Sleep and Biological Rhythms

, Volume 17, Issue 1, pp 19–26 | Cite as

Short form of the Social Rhythm Metric: a tool to evaluate the social and functional impact on stroke patients

  • Ricardo Diego Rimenez Gurgel da Fonsêca
  • Rita de Cássia Galvão Lopes
  • Samantha Angélica Lima de Souza Morais
  • Paula Regina Aguiar Cavalcanti Ferreira
  • Aline Braga Galvão Silveira Fernandes
  • Tania Fernandes CamposEmail author
Original Article



Social Rhythm Metric (SRM) is a self-administered instrument to specifically measure the regularity of the occurrence of several daily activities. This study aimed to establish a short form of the SRM to assess the social rhythm of stroke patients.


The sample consisted of 84 patients, mean age 60 years (± 10), and injury time of 19 months (± 22). For seven consecutive days, patients recorded the time of day at which all 17 SRM activities were performed. Data analysis was conducted using factor analysis.


SRM activities were distributed in three forms: the first and second involving 6 activities and a third form with 3 activities. The first form consisted of the following activities: get out of bed, first contact with a person, morning beverage, breakfast, evening TV news program and bedtime; and obtained the highest ALI (Activity Level Index) and SRM scores (29 and 6, respectively). When confirmatory factorial analysis was performed, there was an improvement in the goodness-of-fit statistics only for the first short form of SRM: χ2/df value was below 3; RMSEA and values of CFI and TLI increased greatly, reaching approximately the appropriate values for the model adjustment (RMSEA = 0.08, CFI = 0.92 and TLI = 0.81).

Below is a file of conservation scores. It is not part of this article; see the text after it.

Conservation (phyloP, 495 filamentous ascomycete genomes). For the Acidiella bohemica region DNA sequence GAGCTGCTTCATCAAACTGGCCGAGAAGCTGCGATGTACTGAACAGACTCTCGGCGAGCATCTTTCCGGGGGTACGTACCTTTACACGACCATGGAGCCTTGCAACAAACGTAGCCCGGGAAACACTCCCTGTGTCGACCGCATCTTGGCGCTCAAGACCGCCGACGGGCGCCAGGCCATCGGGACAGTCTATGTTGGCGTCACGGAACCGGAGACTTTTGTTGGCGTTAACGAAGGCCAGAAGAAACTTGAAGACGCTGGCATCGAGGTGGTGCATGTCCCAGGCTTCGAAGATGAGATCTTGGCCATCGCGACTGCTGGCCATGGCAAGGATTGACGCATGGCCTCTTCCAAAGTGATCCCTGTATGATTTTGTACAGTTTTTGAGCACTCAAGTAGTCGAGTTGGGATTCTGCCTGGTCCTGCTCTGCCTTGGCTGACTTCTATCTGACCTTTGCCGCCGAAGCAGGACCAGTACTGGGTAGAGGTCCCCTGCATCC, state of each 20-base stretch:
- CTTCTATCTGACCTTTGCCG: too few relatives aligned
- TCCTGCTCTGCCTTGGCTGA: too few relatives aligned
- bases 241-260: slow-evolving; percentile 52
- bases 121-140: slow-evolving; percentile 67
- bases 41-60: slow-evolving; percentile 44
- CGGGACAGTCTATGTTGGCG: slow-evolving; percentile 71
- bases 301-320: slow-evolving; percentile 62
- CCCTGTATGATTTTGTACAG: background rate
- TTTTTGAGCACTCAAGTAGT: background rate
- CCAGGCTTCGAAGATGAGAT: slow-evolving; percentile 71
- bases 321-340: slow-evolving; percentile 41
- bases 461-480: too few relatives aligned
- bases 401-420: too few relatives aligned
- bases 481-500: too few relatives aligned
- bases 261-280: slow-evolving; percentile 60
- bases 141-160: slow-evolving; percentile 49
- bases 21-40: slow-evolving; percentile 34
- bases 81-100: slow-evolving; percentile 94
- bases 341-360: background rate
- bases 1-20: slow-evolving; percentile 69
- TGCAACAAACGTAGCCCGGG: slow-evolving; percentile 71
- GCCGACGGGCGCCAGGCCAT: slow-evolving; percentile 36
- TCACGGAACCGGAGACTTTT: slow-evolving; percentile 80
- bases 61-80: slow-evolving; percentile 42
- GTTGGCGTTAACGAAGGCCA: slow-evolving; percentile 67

The first form was considered the appropriate short form to assess SRM in stroke patients. This instrument may be useful in neurological rehabilitation and evaluating the social and functional impact of this disease.


Cerebrovascular disorders Interpersonal relations Social behavior Activities of daily living Biological rhythms 



We acknowledge the financial support from National Council for Scientific and Technological Development (CNPq) for the research (Grant number 409797/2006-5).

Compliance with ethical standards

Conflict of interest

All authors declare that they have no conflict of interest.


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Copyright information

© Japanese Society of Sleep Research 2018

Authors and Affiliations

  • Ricardo Diego Rimenez Gurgel da Fonsêca
    • 1
  • Rita de Cássia Galvão Lopes
    • 1
  • Samantha Angélica Lima de Souza Morais
    • 1
  • Paula Regina Aguiar Cavalcanti Ferreira
    • 2
  • Aline Braga Galvão Silveira Fernandes
    • 3
  • Tania Fernandes Campos
    • 1
    Email author
  1. 1.Department of Physical TherapyFederal University of Rio Grande do NorteNatalBrazil
  2. 2.Loma Linda UniversityLoma LindaUSA
  3. 3.Faculdade de Ciências da Saúde do TrairiSanta CruzBrazil

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